Reasons Supporting Preamble of Code

I. Theatrical motion pictures, that is, pictures intended for the theatre as distinct from pictures intended for churches, schools, lecture halls, educational movements, social reform movements, etc., are primarily to be regarded as entertainment. Mankind has always recognized the importance of entertainment and its value in rebuilding the bodies and souls of human beings.

But it has always recognized that entertainment can be of a character either HELPFUL or HARMFUL to the human race, and in consequence has clearly distinguished between:

(a) Entertainment which tends to improve the race, or at least to re-create and rebuild human beings exhausted with the realities of life; and

(b) Entertainment which tends to degrade human beings, or to lower their standards of life and living.

Hence the Moral importance of entertainment is something Which has been universally recognized. It enters intimately into the lives of men and women and affects them closely; it occupies their minds and affections during leisure hours; and ultimately touches the whole of their lives. A man may be judged by his standard of entertainment as easily as by the standard of his work.

In 1922 after several Hollywood scandals and some risque films, the rumblings of what would eventual become the Production Code started with Presbyterian elder Will H. Hays. By 1927 the studios had decided on a list of 11 don’ts for movies.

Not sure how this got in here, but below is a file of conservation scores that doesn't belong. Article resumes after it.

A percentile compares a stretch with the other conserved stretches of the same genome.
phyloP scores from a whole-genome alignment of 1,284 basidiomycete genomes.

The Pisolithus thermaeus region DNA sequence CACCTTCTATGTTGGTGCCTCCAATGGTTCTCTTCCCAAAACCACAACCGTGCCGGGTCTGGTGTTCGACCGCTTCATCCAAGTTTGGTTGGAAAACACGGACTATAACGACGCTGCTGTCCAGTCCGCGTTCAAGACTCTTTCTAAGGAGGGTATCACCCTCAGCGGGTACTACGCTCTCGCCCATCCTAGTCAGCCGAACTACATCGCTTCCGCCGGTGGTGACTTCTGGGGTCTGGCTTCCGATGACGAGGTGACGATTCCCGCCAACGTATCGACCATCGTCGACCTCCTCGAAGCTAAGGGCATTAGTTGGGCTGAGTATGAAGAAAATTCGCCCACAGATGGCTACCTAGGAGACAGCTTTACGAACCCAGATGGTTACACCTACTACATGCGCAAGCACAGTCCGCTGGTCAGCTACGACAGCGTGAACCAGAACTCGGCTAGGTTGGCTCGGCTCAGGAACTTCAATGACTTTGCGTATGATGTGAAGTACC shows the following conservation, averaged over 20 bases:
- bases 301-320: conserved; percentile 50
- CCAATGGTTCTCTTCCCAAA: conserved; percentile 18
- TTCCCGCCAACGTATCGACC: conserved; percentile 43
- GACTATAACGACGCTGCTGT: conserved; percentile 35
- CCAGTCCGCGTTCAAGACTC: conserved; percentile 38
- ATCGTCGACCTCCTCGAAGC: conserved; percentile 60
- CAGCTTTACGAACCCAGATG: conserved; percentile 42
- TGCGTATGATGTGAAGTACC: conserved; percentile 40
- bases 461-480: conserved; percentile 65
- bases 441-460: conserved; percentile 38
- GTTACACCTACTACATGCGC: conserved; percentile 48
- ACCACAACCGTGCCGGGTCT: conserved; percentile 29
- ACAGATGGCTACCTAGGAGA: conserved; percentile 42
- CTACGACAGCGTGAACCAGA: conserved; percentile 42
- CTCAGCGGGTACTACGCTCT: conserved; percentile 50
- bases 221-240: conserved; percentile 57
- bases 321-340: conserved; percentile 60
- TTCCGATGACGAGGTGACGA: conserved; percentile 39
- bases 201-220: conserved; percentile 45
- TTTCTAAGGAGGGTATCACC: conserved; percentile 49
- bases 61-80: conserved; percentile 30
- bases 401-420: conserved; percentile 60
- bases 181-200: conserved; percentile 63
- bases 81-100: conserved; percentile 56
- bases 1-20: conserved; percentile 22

Resolved, That those things which are included in the following list shall not appear in pictures produced by the members of this Association, irrespective of the manner in which they are treated:

1. Pointed profanity-by either title or lip-this includes the words “God,” “Lord,” “Jesus” “Christ” (unless they be used reverently in conncetion with proper religious ceremonies), “hell,” “damn,” “Gawd,” and every other profane and vulgar expression however it may be spelled;
2. Any licentious or suggestive nudity-in fatc or in silhouette; and any lecherous or licentious notice thereof by other characters in the picture;
3. The illegal traffic in drugs;
4. Any inference of sex perversion;
5. White slavery;
6. Miscegenation (sex relationship between the white and black races);
7. Sex hygiene and venereal diseases;
8. Scenes of actual childbirth-in fact or in silhouette;
9. Children’s sex organs;
10. Ridicule of the clegy;
11. Willful offence to any nation, race or creed;

And it be further resolved, That special care be exercised in the manner in which the following subjects are treated, to the end that vulgarity and suggestiveness may be eliminated and that good taste may be emphasized:
1. The use of the flag;
2. International relations (avoiding picturizing in an unfavourable light another country’s religion, history, institutions, prominent people and citizenry);
3. Arson;
4. The use of firearms;
5. Theft, robbery, safe-cracking, and dynamiting of trains, mines, buildings, etc. (having in mind the effect which a too-detailed description of these may have upon the moron);